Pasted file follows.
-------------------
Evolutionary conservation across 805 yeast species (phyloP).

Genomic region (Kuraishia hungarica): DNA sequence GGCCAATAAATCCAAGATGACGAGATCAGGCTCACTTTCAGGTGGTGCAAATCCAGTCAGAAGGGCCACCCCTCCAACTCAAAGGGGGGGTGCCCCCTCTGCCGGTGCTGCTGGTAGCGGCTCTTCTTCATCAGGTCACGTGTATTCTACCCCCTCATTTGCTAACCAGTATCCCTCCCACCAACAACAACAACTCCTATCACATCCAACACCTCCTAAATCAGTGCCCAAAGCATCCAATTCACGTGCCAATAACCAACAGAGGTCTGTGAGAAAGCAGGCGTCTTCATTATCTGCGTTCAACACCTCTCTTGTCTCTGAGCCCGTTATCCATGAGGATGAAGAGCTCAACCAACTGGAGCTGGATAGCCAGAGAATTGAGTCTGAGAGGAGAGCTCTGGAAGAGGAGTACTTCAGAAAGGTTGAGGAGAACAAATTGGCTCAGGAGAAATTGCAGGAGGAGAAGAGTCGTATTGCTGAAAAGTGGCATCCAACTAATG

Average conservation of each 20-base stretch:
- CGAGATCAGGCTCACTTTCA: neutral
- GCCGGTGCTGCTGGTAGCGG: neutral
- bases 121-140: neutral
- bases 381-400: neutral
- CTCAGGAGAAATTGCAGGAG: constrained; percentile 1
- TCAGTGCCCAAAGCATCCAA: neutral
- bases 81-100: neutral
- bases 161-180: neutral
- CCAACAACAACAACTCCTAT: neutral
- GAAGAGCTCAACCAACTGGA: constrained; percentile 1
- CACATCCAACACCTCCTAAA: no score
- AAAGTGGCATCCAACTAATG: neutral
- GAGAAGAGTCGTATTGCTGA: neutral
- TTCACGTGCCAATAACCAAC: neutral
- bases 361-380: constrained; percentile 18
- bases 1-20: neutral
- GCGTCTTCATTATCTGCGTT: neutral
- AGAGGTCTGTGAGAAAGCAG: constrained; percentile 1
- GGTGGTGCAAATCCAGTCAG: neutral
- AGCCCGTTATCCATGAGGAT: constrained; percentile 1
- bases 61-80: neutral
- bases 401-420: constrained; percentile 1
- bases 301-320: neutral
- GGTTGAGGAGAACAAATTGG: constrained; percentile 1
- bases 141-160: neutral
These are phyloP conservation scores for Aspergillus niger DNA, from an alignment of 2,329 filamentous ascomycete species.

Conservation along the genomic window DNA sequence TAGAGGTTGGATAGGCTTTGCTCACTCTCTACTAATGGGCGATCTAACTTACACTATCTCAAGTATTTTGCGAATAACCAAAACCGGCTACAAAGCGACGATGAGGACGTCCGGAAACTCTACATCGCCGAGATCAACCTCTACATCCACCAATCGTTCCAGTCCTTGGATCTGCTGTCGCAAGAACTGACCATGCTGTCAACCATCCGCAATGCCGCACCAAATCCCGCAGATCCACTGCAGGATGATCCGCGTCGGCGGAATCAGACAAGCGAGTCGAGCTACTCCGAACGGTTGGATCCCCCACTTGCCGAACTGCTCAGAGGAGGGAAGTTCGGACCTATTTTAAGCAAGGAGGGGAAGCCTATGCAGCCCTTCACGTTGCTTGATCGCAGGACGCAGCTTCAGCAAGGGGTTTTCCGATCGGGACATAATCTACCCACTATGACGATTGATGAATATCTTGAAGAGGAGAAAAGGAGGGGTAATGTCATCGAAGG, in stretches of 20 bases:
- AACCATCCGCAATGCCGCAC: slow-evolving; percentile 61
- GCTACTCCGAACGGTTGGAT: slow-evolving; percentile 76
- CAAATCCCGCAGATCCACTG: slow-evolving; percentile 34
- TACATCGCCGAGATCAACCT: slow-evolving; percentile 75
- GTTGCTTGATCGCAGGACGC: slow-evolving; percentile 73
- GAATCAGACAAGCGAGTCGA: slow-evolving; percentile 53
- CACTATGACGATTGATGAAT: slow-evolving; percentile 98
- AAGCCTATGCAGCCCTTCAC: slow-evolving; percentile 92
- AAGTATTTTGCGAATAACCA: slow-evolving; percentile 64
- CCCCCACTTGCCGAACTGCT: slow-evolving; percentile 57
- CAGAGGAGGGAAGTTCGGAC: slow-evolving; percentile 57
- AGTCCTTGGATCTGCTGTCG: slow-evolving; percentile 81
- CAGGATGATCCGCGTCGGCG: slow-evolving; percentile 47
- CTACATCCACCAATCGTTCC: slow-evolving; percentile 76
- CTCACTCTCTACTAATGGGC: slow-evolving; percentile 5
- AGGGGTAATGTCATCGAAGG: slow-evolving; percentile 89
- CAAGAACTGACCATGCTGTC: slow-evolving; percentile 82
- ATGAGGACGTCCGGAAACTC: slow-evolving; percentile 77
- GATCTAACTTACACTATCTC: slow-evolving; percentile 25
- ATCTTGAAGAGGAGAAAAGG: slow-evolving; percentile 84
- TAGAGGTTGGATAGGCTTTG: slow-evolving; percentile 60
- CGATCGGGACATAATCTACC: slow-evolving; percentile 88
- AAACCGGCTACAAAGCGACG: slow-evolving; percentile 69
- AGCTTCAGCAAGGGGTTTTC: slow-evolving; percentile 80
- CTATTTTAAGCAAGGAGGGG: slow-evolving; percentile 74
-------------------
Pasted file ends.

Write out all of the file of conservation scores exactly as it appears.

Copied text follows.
Evolutionary conservation across 805 yeast species (phyloP).

Genomic region (Kuraishia hungarica): DNA sequence GGCCAATAAATCCAAGATGACGAGATCAGGCTCACTTTCAGGTGGTGCAAATCCAGTCAGAAGGGCCACCCCTCCAACTCAAAGGGGGGGTGCCCCCTCTGCCGGTGCTGCTGGTAGCGGCTCTTCTTCATCAGGTCACGTGTATTCTACCCCCTCATTTGCTAACCAGTATCCCTCCCACCAACAACAACAACTCCTATCACATCCAACACCTCCTAAATCAGTGCCCAAAGCATCCAATTCACGTGCCAATAACCAACAGAGGTCTGTGAGAAAGCAGGCGTCTTCATTATCTGCGTTCAACACCTCTCTTGTCTCTGAGCCCGTTATCCATGAGGATGAAGAGCTCAACCAACTGGAGCTGGATAGCCAGAGAATTGAGTCTGAGAGGAGAGCTCTGGAAGAGGAGTACTTCAGAAAGGTTGAGGAGAACAAATTGGCTCAGGAGAAATTGCAGGAGGAGAAGAGTCGTATTGCTGAAAAGTGGCATCCAACTAATG

Average conservation of each 20-base stretch:
- CGAGATCAGGCTCACTTTCA: neutral
- GCCGGTGCTGCTGGTAGCGG: neutral
- bases 121-140: neutral
- bases 381-400: neutral
- CTCAGGAGAAATTGCAGGAG: constrained; percentile 1
- TCAGTGCCCAAAGCATCCAA: neutral
- bases 81-100: neutral
- bases 161-180: neutral
- CCAACAACAACAACTCCTAT: neutral
- GAAGAGCTCAACCAACTGGA: constrained; percentile 1
- CACATCCAACACCTCCTAAA: no score
- AAAGTGGCATCCAACTAATG: neutral
- GAGAAGAGTCGTATTGCTGA: neutral
- TTCACGTGCCAATAACCAAC: neutral
- bases 361-380: constrained; percentile 18
- bases 1-20: neutral
- GCGTCTTCATTATCTGCGTT: neutral
- AGAGGTCTGTGAGAAAGCAG: constrained; percentile 1
- GGTGGTGCAAATCCAGTCAG: neutral
- AGCCCGTTATCCATGAGGAT: constrained; percentile 1
- bases 61-80: neutral
- bases 401-420: constrained; percentile 1
- bases 301-320: neutral
- GGTTGAGGAGAACAAATTGG: constrained; percentile 1
- bases 141-160: neutral
These are phyloP conservation scores for Aspergillus niger DNA, from an alignment of 2,329 filamentous ascomycete species.

Conservation along the genomic window DNA sequence TAGAGGTTGGATAGGCTTTGCTCACTCTCTACTAATGGGCGATCTAACTTACACTATCTCAAGTATTTTGCGAATAACCAAAACCGGCTACAAAGCGACGATGAGGACGTCCGGAAACTCTACATCGCCGAGATCAACCTCTACATCCACCAATCGTTCCAGTCCTTGGATCTGCTGTCGCAAGAACTGACCATGCTGTCAACCATCCGCAATGCCGCACCAAATCCCGCAGATCCACTGCAGGATGATCCGCGTCGGCGGAATCAGACAAGCGAGTCGAGCTACTCCGAACGGTTGGATCCCCCACTTGCCGAACTGCTCAGAGGAGGGAAGTTCGGACCTATTTTAAGCAAGGAGGGGAAGCCTATGCAGCCCTTCACGTTGCTTGATCGCAGGACGCAGCTTCAGCAAGGGGTTTTCCGATCGGGACATAATCTACCCACTATGACGATTGATGAATATCTTGAAGAGGAGAAAAGGAGGGGTAATGTCATCGAAGG, in stretches of 20 bases:
- AACCATCCGCAATGCCGCAC: slow-evolving; percentile 61
- GCTACTCCGAACGGTTGGAT: slow-evolving; percentile 76
- CAAATCCCGCAGATCCACTG: slow-evolving; percentile 34
- TACATCGCCGAGATCAACCT: slow-evolving; percentile 75
- GTTGCTTGATCGCAGGACGC: slow-evolving; percentile 73
- GAATCAGACAAGCGAGTCGA: slow-evolving; percentile 53
- CACTATGACGATTGATGAAT: slow-evolving; percentile 98
- AAGCCTATGCAGCCCTTCAC: slow-evolving; percentile 92
- AAGTATTTTGCGAATAACCA: slow-evolving; percentile 64
- CCCCCACTTGCCGAACTGCT: slow-evolving; percentile 57
- CAGAGGAGGGAAGTTCGGAC: slow-evolving; percentile 57
- AGTCCTTGGATCTGCTGTCG: slow-evolving; percentile 81
- CAGGATGATCCGCGTCGGCG: slow-evolving; percentile 47
- CTACATCCACCAATCGTTCC: slow-evolving; percentile 76
- CTCACTCTCTACTAATGGGC: slow-evolving; percentile 5
- AGGGGTAATGTCATCGAAGG: slow-evolving; percentile 89
- CAAGAACTGACCATGCTGTC: slow-evolving; percentile 82
- ATGAGGACGTCCGGAAACTC: slow-evolving; percentile 77
- GATCTAACTTACACTATCTC: slow-evolving; percentile 25
- ATCTTGAAGAGGAGAAAAGG: slow-evolving; percentile 84
- TAGAGGTTGGATAGGCTTTG: slow-evolving; percentile 60
- CGATCGGGACATAATCTACC: slow-evolving; percentile 88
- AAACCGGCTACAAAGCGACG: slow-evolving; percentile 69
- AGCTTCAGCAAGGGGTTTTC: slow-evolving; percentile 80
- CTATTTTAAGCAAGGAGGGG: slow-evolving; percentile 74